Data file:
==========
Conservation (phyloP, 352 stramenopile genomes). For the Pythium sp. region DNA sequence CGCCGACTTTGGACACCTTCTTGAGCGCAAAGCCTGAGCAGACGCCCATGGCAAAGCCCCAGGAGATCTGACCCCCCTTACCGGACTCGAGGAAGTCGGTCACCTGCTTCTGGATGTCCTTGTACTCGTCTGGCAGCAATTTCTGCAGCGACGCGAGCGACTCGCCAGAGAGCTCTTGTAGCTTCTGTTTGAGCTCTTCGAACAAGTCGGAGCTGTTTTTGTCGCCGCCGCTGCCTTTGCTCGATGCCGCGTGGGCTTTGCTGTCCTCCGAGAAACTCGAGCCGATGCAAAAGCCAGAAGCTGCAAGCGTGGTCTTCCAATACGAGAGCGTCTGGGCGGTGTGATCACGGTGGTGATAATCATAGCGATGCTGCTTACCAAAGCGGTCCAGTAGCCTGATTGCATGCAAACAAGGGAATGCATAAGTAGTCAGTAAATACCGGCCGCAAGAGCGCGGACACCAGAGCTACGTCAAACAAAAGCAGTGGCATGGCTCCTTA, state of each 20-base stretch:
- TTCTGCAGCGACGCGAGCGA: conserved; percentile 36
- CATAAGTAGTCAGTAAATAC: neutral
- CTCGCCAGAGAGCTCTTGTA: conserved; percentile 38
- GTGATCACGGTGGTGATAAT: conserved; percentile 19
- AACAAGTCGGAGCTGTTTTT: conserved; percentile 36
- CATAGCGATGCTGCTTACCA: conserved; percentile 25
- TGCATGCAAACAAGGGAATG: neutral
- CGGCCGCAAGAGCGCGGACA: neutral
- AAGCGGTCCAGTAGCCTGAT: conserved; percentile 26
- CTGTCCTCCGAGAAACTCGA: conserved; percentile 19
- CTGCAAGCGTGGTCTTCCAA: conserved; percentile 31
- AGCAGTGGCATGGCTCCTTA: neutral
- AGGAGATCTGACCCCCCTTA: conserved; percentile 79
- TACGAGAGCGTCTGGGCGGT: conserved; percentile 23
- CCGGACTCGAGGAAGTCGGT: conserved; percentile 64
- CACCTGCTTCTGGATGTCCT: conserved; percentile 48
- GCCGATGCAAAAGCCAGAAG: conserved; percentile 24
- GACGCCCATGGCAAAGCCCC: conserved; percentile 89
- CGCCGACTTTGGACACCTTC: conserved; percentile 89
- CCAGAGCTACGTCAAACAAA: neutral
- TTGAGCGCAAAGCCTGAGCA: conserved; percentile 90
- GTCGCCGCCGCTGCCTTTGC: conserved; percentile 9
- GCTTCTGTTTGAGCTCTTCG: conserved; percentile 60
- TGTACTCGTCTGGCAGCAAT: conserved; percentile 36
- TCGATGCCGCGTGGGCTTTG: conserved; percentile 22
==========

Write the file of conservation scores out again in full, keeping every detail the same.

Conservation (phyloP, 352 stramenopile genomes). For the Pythium sp. region DNA sequence CGCCGACTTTGGACACCTTCTTGAGCGCAAAGCCTGAGCAGACGCCCATGGCAAAGCCCCAGGAGATCTGACCCCCCTTACCGGACTCGAGGAAGTCGGTCACCTGCTTCTGGATGTCCTTGTACTCGTCTGGCAGCAATTTCTGCAGCGACGCGAGCGACTCGCCAGAGAGCTCTTGTAGCTTCTGTTTGAGCTCTTCGAACAAGTCGGAGCTGTTTTTGTCGCCGCCGCTGCCTTTGCTCGATGCCGCGTGGGCTTTGCTGTCCTCCGAGAAACTCGAGCCGATGCAAAAGCCAGAAGCTGCAAGCGTGGTCTTCCAATACGAGAGCGTCTGGGCGGTGTGATCACGGTGGTGATAATCATAGCGATGCTGCTTACCAAAGCGGTCCAGTAGCCTGATTGCATGCAAACAAGGGAATGCATAAGTAGTCAGTAAATACCGGCCGCAAGAGCGCGGACACCAGAGCTACGTCAAACAAAAGCAGTGGCATGGCTCCTTA, state of each 20-base stretch:
- TTCTGCAGCGACGCGAGCGA: conserved; percentile 36
- CATAAGTAGTCAGTAAATAC: neutral
- CTCGCCAGAGAGCTCTTGTA: conserved; percentile 38
- GTGATCACGGTGGTGATAAT: conserved; percentile 19
- AACAAGTCGGAGCTGTTTTT: conserved; percentile 36
- CATAGCGATGCTGCTTACCA: conserved; percentile 25
- TGCATGCAAACAAGGGAATG: neutral
- CGGCCGCAAGAGCGCGGACA: neutral
- AAGCGGTCCAGTAGCCTGAT: conserved; percentile 26
- CTGTCCTCCGAGAAACTCGA: conserved; percentile 19
- CTGCAAGCGTGGTCTTCCAA: conserved; percentile 31
- AGCAGTGGCATGGCTCCTTA: neutral
- AGGAGATCTGACCCCCCTTA: conserved; percentile 79
- TACGAGAGCGTCTGGGCGGT: conserved; percentile 23
- CCGGACTCGAGGAAGTCGGT: conserved; percentile 64
- CACCTGCTTCTGGATGTCCT: conserved; percentile 48
- GCCGATGCAAAAGCCAGAAG: conserved; percentile 24
- GACGCCCATGGCAAAGCCCC: conserved; percentile 89
- CGCCGACTTTGGACACCTTC: conserved; percentile 89
- CCAGAGCTACGTCAAACAAA: neutral
- TTGAGCGCAAAGCCTGAGCA: conserved; percentile 90
- GTCGCCGCCGCTGCCTTTGC: conserved; percentile 9
- GCTTCTGTTTGAGCTCTTCG: conserved; percentile 60
- TGTACTCGTCTGGCAGCAAT: conserved; percentile 36
- TCGATGCCGCGTGGGCTTTG: conserved; percentile 22